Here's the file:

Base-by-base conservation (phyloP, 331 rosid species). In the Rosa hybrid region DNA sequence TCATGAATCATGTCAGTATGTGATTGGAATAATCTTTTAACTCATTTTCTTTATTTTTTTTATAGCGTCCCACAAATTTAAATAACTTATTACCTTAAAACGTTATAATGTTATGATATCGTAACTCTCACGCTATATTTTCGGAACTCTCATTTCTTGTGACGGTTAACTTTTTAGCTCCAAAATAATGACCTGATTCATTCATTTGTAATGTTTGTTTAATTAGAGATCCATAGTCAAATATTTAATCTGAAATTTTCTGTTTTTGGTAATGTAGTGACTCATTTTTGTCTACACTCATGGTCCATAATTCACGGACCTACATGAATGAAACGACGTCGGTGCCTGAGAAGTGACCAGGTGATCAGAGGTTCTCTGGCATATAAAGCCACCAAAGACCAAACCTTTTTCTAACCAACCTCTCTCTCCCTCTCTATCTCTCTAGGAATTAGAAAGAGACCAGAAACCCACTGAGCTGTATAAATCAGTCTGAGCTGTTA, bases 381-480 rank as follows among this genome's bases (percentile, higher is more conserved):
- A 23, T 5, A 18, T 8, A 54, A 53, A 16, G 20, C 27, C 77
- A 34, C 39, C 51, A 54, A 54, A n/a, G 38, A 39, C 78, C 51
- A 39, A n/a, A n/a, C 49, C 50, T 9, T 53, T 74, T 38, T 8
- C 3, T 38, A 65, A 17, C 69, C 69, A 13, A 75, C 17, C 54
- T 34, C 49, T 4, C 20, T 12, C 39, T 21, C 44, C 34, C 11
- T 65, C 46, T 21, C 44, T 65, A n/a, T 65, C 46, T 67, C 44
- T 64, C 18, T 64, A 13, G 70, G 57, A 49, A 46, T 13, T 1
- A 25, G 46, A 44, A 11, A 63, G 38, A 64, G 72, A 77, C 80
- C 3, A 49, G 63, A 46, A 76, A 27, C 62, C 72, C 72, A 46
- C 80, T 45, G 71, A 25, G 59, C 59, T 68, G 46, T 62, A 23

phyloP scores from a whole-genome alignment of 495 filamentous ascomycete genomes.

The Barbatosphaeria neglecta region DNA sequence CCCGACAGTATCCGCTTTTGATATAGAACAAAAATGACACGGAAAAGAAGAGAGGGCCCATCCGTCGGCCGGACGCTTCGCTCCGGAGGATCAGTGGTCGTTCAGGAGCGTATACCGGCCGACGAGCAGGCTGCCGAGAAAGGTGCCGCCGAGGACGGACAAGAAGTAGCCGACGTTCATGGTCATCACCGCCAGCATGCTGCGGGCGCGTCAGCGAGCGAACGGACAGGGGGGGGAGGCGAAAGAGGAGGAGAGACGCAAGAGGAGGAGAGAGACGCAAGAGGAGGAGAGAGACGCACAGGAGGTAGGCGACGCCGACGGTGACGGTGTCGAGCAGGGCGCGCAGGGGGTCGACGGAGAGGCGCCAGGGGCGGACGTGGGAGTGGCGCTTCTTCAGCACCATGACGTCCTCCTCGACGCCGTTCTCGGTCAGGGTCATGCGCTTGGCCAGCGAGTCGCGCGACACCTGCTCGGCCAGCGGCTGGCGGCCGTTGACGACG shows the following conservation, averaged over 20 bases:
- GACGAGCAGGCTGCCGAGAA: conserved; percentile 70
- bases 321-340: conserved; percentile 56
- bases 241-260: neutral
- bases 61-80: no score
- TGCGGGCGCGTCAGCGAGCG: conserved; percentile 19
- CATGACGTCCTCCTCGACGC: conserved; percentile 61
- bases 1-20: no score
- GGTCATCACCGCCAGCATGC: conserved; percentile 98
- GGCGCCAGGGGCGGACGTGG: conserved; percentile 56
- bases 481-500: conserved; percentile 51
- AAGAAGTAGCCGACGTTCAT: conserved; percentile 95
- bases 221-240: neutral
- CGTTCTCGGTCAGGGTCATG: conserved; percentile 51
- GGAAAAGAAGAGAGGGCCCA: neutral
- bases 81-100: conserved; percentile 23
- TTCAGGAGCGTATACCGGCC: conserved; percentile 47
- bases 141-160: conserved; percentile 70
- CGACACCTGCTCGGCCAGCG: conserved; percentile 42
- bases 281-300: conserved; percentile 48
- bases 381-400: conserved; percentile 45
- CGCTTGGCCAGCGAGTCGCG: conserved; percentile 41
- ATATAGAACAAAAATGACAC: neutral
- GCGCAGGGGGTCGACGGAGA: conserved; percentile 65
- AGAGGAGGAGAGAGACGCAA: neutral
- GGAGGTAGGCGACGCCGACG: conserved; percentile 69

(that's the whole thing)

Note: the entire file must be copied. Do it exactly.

Base-by-base conservation (phyloP, 331 rosid species). In the Rosa hybrid region DNA sequence TCATGAATCATGTCAGTATGTGATTGGAATAATCTTTTAACTCATTTTCTTTATTTTTTTTATAGCGTCCCACAAATTTAAATAACTTATTACCTTAAAACGTTATAATGTTATGATATCGTAACTCTCACGCTATATTTTCGGAACTCTCATTTCTTGTGACGGTTAACTTTTTAGCTCCAAAATAATGACCTGATTCATTCATTTGTAATGTTTGTTTAATTAGAGATCCATAGTCAAATATTTAATCTGAAATTTTCTGTTTTTGGTAATGTAGTGACTCATTTTTGTCTACACTCATGGTCCATAATTCACGGACCTACATGAATGAAACGACGTCGGTGCCTGAGAAGTGACCAGGTGATCAGAGGTTCTCTGGCATATAAAGCCACCAAAGACCAAACCTTTTTCTAACCAACCTCTCTCTCCCTCTCTATCTCTCTAGGAATTAGAAAGAGACCAGAAACCCACTGAGCTGTATAAATCAGTCTGAGCTGTTA, bases 381-480 rank as follows among this genome's bases (percentile, higher is more conserved):
- A 23, T 5, A 18, T 8, A 54, A 53, A 16, G 20, C 27, C 77
- A 34, C 39, C 51, A 54, A 54, A n/a, G 38, A 39, C 78, C 51
- A 39, A n/a, A n/a, C 49, C 50, T 9, T 53, T 74, T 38, T 8
- C 3, T 38, A 65, A 17, C 69, C 69, A 13, A 75, C 17, C 54
- T 34, C 49, T 4, C 20, T 12, C 39, T 21, C 44, C 34, C 11
- T 65, C 46, T 21, C 44, T 65, A n/a, T 65, C 46, T 67, C 44
- T 64, C 18, T 64, A 13, G 70, G 57, A 49, A 46, T 13, T 1
- A 25, G 46, A 44, A 11, A 63, G 38, A 64, G 72, A 77, C 80
- C 3, A 49, G 63, A 46, A 76, A 27, C 62, C 72, C 72, A 46
- C 80, T 45, G 71, A 25, G 59, C 59, T 68, G 46, T 62, A 23

phyloP scores from a whole-genome alignment of 495 filamentous ascomycete genomes.

The Barbatosphaeria neglecta region DNA sequence CCCGACAGTATCCGCTTTTGATATAGAACAAAAATGACACGGAAAAGAAGAGAGGGCCCATCCGTCGGCCGGACGCTTCGCTCCGGAGGATCAGTGGTCGTTCAGGAGCGTATACCGGCCGACGAGCAGGCTGCCGAGAAAGGTGCCGCCGAGGACGGACAAGAAGTAGCCGACGTTCATGGTCATCACCGCCAGCATGCTGCGGGCGCGTCAGCGAGCGAACGGACAGGGGGGGGAGGCGAAAGAGGAGGAGAGACGCAAGAGGAGGAGAGAGACGCAAGAGGAGGAGAGAGACGCACAGGAGGTAGGCGACGCCGACGGTGACGGTGTCGAGCAGGGCGCGCAGGGGGTCGACGGAGAGGCGCCAGGGGCGGACGTGGGAGTGGCGCTTCTTCAGCACCATGACGTCCTCCTCGACGCCGTTCTCGGTCAGGGTCATGCGCTTGGCCAGCGAGTCGCGCGACACCTGCTCGGCCAGCGGCTGGCGGCCGTTGACGACG shows the following conservation, averaged over 20 bases:
- GACGAGCAGGCTGCCGAGAA: conserved; percentile 70
- bases 321-340: conserved; percentile 56
- bases 241-260: neutral
- bases 61-80: no score
- TGCGGGCGCGTCAGCGAGCG: conserved; percentile 19
- CATGACGTCCTCCTCGACGC: conserved; percentile 61
- bases 1-20: no score
- GGTCATCACCGCCAGCATGC: conserved; percentile 98
- GGCGCCAGGGGCGGACGTGG: conserved; percentile 56
- bases 481-500: conserved; percentile 51
- AAGAAGTAGCCGACGTTCAT: conserved; percentile 95
- bases 221-240: neutral
- CGTTCTCGGTCAGGGTCATG: conserved; percentile 51
- GGAAAAGAAGAGAGGGCCCA: neutral
- bases 81-100: conserved; percentile 23
- TTCAGGAGCGTATACCGGCC: conserved; percentile 47
- bases 141-160: conserved; percentile 70
- CGACACCTGCTCGGCCAGCG: conserved; percentile 42
- bases 281-300: conserved; percentile 48
- bases 381-400: conserved; percentile 45
- CGCTTGGCCAGCGAGTCGCG: conserved; percentile 41
- ATATAGAACAAAAATGACAC: neutral
- GCGCAGGGGGTCGACGGAGA: conserved; percentile 65
- AGAGGAGGAGAGAGACGCAA: neutral
- GGAGGTAGGCGACGCCGACG: conserved; percentile 69